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Tuesday, April 5, 2011

Disappointment is...well, disappointing

(this article appeared in the 4/5/11 edition of the Review Atlas as a part of my weekly Practical Parenting series)

Disappointment is a funny thing. Despite your many attempts to ward it off it is an inevitable fact of life. And it sucks.

As a parent, it is one thing when I am disappointed, but when it happens to my kid – well, it feels like my heart is ripped from chest and smeared all over the floor.

Is it beneficial for parents to protect their children from disappointment? To what lengths should we go when our children are feeling disillusioned? Can an ice cream cone make it all better?

First, we must be very careful with our attitudes as they convey a hefty message to our children. What do our children learn if we behave like they are brightest, the best and the most deserved star of every show? Of course you think your child is fantastic but we must be cautious when registering for events. I think of all the moral characteristics we wish to instill in our children a sense of entitlement is not necessarily one of them.

Take being a part of a team for example. Do you tend to think your child should be the starter? Or could you consider that the point of playing sports is for exercise, developing muscle skills and learning team concepts? Parents who insult coaches for the sake of promoting their own child’s skills (or lack thereof) above the benefit of the team frustrates me.

The world is not going to cater to your child. I know you want it to and in a perfect world maybe it should. But let’s be realistic. Future bosses will probably not make grandiose exceptions for your child’s potential awesomeness. Instead they will have to work hard, clock in on time, overcome obstacles, frustrating personalities and even unfair circumstances in the real world. Are we preparing them for this type of future when we make today’s path smooth sailing?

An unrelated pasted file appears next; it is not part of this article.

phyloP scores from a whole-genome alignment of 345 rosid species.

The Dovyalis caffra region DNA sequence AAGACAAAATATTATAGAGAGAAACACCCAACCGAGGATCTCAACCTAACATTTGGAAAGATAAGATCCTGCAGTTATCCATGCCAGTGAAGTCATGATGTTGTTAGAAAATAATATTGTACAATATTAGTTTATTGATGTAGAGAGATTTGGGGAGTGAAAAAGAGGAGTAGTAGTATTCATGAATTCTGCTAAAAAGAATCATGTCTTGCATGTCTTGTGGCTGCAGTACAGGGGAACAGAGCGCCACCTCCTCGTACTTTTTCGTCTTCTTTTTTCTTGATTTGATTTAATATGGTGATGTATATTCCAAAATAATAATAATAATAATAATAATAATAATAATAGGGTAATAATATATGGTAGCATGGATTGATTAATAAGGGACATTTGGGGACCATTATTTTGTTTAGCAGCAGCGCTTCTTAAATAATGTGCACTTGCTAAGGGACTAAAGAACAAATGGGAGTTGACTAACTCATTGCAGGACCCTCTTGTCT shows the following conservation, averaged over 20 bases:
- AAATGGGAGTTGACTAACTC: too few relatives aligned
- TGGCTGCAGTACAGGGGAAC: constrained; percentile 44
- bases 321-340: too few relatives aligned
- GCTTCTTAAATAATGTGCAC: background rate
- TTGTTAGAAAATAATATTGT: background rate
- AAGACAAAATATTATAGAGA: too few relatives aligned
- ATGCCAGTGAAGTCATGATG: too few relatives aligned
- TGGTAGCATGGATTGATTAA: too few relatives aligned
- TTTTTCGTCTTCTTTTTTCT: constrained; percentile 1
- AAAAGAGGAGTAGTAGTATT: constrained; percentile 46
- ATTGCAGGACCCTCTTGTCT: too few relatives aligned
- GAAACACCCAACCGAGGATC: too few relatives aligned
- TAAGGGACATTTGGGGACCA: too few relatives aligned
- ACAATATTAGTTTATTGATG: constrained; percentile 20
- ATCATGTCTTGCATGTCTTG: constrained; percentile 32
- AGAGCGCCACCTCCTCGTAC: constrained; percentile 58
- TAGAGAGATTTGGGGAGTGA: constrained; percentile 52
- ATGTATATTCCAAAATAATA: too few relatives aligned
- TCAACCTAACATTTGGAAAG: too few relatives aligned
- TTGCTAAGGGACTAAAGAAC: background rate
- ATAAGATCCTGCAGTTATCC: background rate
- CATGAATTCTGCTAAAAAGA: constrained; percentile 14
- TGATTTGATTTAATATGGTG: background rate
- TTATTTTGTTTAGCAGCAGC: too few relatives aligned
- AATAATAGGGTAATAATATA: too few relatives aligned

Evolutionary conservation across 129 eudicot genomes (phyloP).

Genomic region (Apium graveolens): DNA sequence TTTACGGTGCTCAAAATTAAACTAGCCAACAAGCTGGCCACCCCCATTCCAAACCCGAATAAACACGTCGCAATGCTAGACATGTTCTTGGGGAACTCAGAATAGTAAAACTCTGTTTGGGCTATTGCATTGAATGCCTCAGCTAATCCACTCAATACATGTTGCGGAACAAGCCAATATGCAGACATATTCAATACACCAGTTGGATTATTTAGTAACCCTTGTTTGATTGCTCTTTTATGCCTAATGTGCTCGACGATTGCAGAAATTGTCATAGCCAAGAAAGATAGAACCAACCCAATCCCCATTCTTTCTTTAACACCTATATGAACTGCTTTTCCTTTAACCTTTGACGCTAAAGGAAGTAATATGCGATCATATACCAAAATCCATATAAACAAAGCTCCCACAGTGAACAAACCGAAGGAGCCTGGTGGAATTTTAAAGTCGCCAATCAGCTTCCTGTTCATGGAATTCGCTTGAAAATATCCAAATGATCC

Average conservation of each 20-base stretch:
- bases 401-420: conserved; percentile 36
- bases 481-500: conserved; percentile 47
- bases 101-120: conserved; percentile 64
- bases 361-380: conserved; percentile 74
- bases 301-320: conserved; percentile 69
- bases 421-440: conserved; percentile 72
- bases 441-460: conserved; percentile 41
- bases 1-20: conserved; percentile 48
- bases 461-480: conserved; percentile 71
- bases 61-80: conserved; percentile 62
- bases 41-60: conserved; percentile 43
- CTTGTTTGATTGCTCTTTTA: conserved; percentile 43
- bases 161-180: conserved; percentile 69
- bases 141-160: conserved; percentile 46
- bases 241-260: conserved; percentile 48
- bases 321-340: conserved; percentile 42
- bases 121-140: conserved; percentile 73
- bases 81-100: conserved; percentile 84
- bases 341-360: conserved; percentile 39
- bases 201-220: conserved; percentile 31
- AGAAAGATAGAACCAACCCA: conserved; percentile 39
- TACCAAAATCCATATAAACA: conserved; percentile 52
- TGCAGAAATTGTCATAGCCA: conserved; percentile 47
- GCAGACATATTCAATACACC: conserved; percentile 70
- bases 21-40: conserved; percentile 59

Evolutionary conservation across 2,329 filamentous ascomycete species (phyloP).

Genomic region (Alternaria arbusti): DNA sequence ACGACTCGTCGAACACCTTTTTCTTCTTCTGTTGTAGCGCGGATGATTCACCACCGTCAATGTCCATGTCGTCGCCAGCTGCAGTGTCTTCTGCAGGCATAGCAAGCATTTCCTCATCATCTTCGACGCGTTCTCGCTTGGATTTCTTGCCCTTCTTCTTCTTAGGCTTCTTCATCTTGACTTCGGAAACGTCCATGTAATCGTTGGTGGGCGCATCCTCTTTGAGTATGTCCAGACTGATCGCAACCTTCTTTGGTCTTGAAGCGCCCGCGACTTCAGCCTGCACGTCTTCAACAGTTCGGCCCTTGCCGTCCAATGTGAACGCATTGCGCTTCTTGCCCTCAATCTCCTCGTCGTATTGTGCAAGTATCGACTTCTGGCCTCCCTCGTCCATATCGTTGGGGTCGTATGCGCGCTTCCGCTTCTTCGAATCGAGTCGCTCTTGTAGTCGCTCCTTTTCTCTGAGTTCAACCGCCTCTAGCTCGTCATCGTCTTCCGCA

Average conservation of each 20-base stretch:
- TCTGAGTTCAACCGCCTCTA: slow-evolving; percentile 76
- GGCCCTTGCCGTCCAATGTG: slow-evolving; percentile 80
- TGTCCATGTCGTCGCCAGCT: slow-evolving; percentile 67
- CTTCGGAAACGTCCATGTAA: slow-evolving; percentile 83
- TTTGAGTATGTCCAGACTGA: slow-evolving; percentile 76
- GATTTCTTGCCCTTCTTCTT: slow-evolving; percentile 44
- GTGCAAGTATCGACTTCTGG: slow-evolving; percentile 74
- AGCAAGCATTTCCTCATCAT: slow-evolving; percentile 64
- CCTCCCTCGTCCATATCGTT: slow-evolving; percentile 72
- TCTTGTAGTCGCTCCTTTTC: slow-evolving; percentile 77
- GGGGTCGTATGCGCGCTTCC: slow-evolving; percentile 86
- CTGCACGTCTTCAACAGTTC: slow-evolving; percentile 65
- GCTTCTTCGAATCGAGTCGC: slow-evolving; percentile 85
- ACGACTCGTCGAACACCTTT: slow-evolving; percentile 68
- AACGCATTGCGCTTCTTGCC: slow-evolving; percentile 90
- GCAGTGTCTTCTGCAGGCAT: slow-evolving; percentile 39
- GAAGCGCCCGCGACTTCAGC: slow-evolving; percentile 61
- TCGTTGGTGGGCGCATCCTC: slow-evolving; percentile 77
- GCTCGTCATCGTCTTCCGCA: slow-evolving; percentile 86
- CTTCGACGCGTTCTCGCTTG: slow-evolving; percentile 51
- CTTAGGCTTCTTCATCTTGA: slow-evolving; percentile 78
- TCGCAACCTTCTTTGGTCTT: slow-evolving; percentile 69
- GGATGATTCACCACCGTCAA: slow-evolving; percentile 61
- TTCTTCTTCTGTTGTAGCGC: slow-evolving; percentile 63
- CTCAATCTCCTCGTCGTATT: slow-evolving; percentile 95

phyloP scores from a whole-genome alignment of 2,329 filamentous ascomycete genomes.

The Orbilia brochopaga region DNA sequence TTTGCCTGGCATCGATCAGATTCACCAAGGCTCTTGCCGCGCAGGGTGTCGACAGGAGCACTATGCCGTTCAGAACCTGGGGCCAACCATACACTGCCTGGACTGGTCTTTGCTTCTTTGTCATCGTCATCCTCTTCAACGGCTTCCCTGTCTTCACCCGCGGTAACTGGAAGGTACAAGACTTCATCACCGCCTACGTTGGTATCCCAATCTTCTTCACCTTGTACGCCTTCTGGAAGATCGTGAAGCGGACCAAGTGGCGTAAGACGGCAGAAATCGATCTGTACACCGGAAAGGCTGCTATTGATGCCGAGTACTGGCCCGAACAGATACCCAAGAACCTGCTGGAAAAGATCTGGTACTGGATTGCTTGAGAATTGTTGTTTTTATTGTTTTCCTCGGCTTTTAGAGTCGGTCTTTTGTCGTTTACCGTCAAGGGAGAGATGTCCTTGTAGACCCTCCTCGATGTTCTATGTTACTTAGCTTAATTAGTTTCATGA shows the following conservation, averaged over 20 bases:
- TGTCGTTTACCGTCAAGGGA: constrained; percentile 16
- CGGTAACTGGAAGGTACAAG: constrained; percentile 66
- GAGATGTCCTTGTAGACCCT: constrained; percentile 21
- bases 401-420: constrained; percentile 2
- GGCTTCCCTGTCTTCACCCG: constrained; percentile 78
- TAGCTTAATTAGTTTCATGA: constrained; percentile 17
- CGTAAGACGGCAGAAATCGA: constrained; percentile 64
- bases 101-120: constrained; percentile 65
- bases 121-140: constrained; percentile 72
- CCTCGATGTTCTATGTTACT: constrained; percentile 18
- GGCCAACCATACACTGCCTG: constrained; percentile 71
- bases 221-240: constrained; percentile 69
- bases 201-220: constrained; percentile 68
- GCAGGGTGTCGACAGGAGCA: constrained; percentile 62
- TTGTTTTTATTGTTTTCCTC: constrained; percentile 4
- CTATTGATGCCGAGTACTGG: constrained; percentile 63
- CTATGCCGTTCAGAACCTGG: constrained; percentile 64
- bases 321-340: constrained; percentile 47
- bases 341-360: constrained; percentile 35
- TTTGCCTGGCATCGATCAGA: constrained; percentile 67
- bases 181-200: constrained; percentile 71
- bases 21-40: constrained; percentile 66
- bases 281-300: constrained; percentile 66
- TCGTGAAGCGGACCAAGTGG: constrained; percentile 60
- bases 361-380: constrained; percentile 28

Listen, I am an absolute softie. It kills me when my kids get their feelings hurt or worse, they are subject to unfair treatment. As much as it is within my power I try to treat my kids with respect and raise them in such a manner that they will excel and rise to the top of the class. But I know this won’t always be the case. I know there will be that teacher or that coach who will not love, challenge and serve my child as much as I think they should.

But rather than ward off those experiences, I want to – as hard as it is – to embrace them as learning opportunities for my children. My kid didn’t get the lead in the play. She has been embarrassed in front of her peers. He was benched last season. That one invitation never came. We’ve been ignored in the grocery store. A rude comment was made and they’ve been taunted on the playground.


God makes the life fertile by disappointments,
as he makes the ground fertile by frosts.
Henry Ward Beecher

How I deal with these moments, I believe, are imperative to raising healthy, happy, well adjusted adults. In moments of injustice I never pat my kid on the head and buy them a new toy. I don’t want to pretend something bad didn’t happen. Nor do I don’t want to convey that a gift makes everything better. I actually allow my kids to feel the weight of disappointment. Believe me, it hurts very much. Sometimes we even cry together.

Clearly, my goal is not to protect my kids from every sad thing in life. Instead if they grow up understanding what disappointment and unfair treatment feels like it may make them better people. I hope to raise children who grow into adults that will be sensitive, will fight against cruelty and can identify when a loved one is hurting.

Maybe I’m off on this one. I do tend to be a bit na├»ve. What I know is this - I will not trivialize my child’s pain with a trip to Dairy Queen. Why? Because I’m my kid’s mom and I said so! That’s why!

Stephanie is a Parent Educator and mother of 5 children. She can be reached at ssikorski@mr238

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